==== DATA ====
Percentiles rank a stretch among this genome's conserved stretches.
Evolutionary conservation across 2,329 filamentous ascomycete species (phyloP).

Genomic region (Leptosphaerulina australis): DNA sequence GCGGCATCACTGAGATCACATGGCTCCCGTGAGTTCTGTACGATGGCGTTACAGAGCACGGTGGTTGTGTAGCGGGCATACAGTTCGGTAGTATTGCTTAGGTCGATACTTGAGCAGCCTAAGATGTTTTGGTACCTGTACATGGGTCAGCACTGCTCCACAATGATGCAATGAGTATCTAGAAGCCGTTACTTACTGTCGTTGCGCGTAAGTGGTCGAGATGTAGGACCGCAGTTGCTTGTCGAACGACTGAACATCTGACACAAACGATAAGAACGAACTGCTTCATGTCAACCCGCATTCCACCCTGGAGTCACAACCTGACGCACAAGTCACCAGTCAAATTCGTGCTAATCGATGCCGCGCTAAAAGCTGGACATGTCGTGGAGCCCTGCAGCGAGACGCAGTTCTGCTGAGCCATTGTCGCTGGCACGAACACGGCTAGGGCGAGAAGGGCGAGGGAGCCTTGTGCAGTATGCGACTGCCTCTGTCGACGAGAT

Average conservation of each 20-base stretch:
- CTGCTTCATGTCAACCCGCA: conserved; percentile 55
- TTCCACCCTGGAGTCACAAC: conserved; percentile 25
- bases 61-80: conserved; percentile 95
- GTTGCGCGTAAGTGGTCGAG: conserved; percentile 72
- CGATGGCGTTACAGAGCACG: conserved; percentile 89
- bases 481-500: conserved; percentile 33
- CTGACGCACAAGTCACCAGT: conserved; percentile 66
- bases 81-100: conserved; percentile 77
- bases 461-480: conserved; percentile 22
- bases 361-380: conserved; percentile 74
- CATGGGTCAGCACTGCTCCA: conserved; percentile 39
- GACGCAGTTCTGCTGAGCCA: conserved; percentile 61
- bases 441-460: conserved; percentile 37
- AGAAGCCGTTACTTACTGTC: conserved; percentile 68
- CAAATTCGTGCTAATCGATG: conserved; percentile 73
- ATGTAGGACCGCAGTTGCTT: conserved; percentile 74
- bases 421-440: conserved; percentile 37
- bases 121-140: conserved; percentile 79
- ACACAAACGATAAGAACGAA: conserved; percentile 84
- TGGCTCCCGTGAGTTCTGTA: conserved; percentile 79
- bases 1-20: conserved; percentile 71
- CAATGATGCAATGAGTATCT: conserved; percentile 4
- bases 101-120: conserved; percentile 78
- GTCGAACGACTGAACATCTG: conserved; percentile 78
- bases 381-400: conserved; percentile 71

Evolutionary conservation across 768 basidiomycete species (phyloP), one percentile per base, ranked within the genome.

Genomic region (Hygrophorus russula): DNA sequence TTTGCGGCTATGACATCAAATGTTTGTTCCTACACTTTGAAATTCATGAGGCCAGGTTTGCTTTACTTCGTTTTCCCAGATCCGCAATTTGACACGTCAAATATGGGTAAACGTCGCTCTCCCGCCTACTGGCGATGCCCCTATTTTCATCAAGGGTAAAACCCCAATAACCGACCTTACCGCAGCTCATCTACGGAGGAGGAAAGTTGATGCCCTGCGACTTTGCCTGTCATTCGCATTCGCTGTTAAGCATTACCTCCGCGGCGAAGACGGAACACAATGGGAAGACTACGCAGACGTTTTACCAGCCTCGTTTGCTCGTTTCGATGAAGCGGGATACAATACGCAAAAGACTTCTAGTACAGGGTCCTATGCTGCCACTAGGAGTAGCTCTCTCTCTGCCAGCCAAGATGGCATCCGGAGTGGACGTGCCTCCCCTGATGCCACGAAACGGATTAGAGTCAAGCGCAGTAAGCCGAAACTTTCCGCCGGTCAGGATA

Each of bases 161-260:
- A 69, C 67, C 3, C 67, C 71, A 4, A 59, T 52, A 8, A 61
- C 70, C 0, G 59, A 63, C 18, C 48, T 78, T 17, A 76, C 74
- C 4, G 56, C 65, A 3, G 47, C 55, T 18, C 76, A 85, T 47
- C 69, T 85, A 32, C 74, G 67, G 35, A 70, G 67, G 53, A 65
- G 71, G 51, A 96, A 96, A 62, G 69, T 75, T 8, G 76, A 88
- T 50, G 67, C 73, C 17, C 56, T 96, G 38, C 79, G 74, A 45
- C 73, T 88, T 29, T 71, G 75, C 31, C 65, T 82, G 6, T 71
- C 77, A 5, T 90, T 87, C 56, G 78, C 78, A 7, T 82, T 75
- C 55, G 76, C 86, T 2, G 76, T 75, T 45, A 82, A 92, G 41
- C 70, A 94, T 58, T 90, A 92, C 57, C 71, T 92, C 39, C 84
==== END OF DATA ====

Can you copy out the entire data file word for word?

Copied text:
Percentiles rank a stretch among this genome's conserved stretches.
Evolutionary conservation across 2,329 filamentous ascomycete species (phyloP).

Genomic region (Leptosphaerulina australis): DNA sequence GCGGCATCACTGAGATCACATGGCTCCCGTGAGTTCTGTACGATGGCGTTACAGAGCACGGTGGTTGTGTAGCGGGCATACAGTTCGGTAGTATTGCTTAGGTCGATACTTGAGCAGCCTAAGATGTTTTGGTACCTGTACATGGGTCAGCACTGCTCCACAATGATGCAATGAGTATCTAGAAGCCGTTACTTACTGTCGTTGCGCGTAAGTGGTCGAGATGTAGGACCGCAGTTGCTTGTCGAACGACTGAACATCTGACACAAACGATAAGAACGAACTGCTTCATGTCAACCCGCATTCCACCCTGGAGTCACAACCTGACGCACAAGTCACCAGTCAAATTCGTGCTAATCGATGCCGCGCTAAAAGCTGGACATGTCGTGGAGCCCTGCAGCGAGACGCAGTTCTGCTGAGCCATTGTCGCTGGCACGAACACGGCTAGGGCGAGAAGGGCGAGGGAGCCTTGTGCAGTATGCGACTGCCTCTGTCGACGAGAT

Average conservation of each 20-base stretch:
- CTGCTTCATGTCAACCCGCA: conserved; percentile 55
- TTCCACCCTGGAGTCACAAC: conserved; percentile 25
- bases 61-80: conserved; percentile 95
- GTTGCGCGTAAGTGGTCGAG: conserved; percentile 72
- CGATGGCGTTACAGAGCACG: conserved; percentile 89
- bases 481-500: conserved; percentile 33
- CTGACGCACAAGTCACCAGT: conserved; percentile 66
- bases 81-100: conserved; percentile 77
- bases 461-480: conserved; percentile 22
- bases 361-380: conserved; percentile 74
- CATGGGTCAGCACTGCTCCA: conserved; percentile 39
- GACGCAGTTCTGCTGAGCCA: conserved; percentile 61
- bases 441-460: conserved; percentile 37
- AGAAGCCGTTACTTACTGTC: conserved; percentile 68
- CAAATTCGTGCTAATCGATG: conserved; percentile 73
- ATGTAGGACCGCAGTTGCTT: conserved; percentile 74
- bases 421-440: conserved; percentile 37
- bases 121-140: conserved; percentile 79
- ACACAAACGATAAGAACGAA: conserved; percentile 84
- TGGCTCCCGTGAGTTCTGTA: conserved; percentile 79
- bases 1-20: conserved; percentile 71
- CAATGATGCAATGAGTATCT: conserved; percentile 4
- bases 101-120: conserved; percentile 78
- GTCGAACGACTGAACATCTG: conserved; percentile 78
- bases 381-400: conserved; percentile 71

Evolutionary conservation across 768 basidiomycete species (phyloP), one percentile per base, ranked within the genome.

Genomic region (Hygrophorus russula): DNA sequence TTTGCGGCTATGACATCAAATGTTTGTTCCTACACTTTGAAATTCATGAGGCCAGGTTTGCTTTACTTCGTTTTCCCAGATCCGCAATTTGACACGTCAAATATGGGTAAACGTCGCTCTCCCGCCTACTGGCGATGCCCCTATTTTCATCAAGGGTAAAACCCCAATAACCGACCTTACCGCAGCTCATCTACGGAGGAGGAAAGTTGATGCCCTGCGACTTTGCCTGTCATTCGCATTCGCTGTTAAGCATTACCTCCGCGGCGAAGACGGAACACAATGGGAAGACTACGCAGACGTTTTACCAGCCTCGTTTGCTCGTTTCGATGAAGCGGGATACAATACGCAAAAGACTTCTAGTACAGGGTCCTATGCTGCCACTAGGAGTAGCTCTCTCTCTGCCAGCCAAGATGGCATCCGGAGTGGACGTGCCTCCCCTGATGCCACGAAACGGATTAGAGTCAAGCGCAGTAAGCCGAAACTTTCCGCCGGTCAGGATA

Each of bases 161-260:
- A 69, C 67, C 3, C 67, C 71, A 4, A 59, T 52, A 8, A 61
- C 70, C 0, G 59, A 63, C 18, C 48, T 78, T 17, A 76, C 74
- C 4, G 56, C 65, A 3, G 47, C 55, T 18, C 76, A 85, T 47
- C 69, T 85, A 32, C 74, G 67, G 35, A 70, G 67, G 53, A 65
- G 71, G 51, A 96, A 96, A 62, G 69, T 75, T 8, G 76, A 88
- T 50, G 67, C 73, C 17, C 56, T 96, G 38, C 79, G 74, A 45
- C 73, T 88, T 29, T 71, G 75, C 31, C 65, T 82, G 6, T 71
- C 77, A 5, T 90, T 87, C 56, G 78, C 78, A 7, T 82, T 75
- C 55, G 76, C 86, T 2, G 76, T 75, T 45, A 82, A 92, G 41
- C 70, A 94, T 58, T 90, A 92, C 57, C 71, T 92, C 39, C 84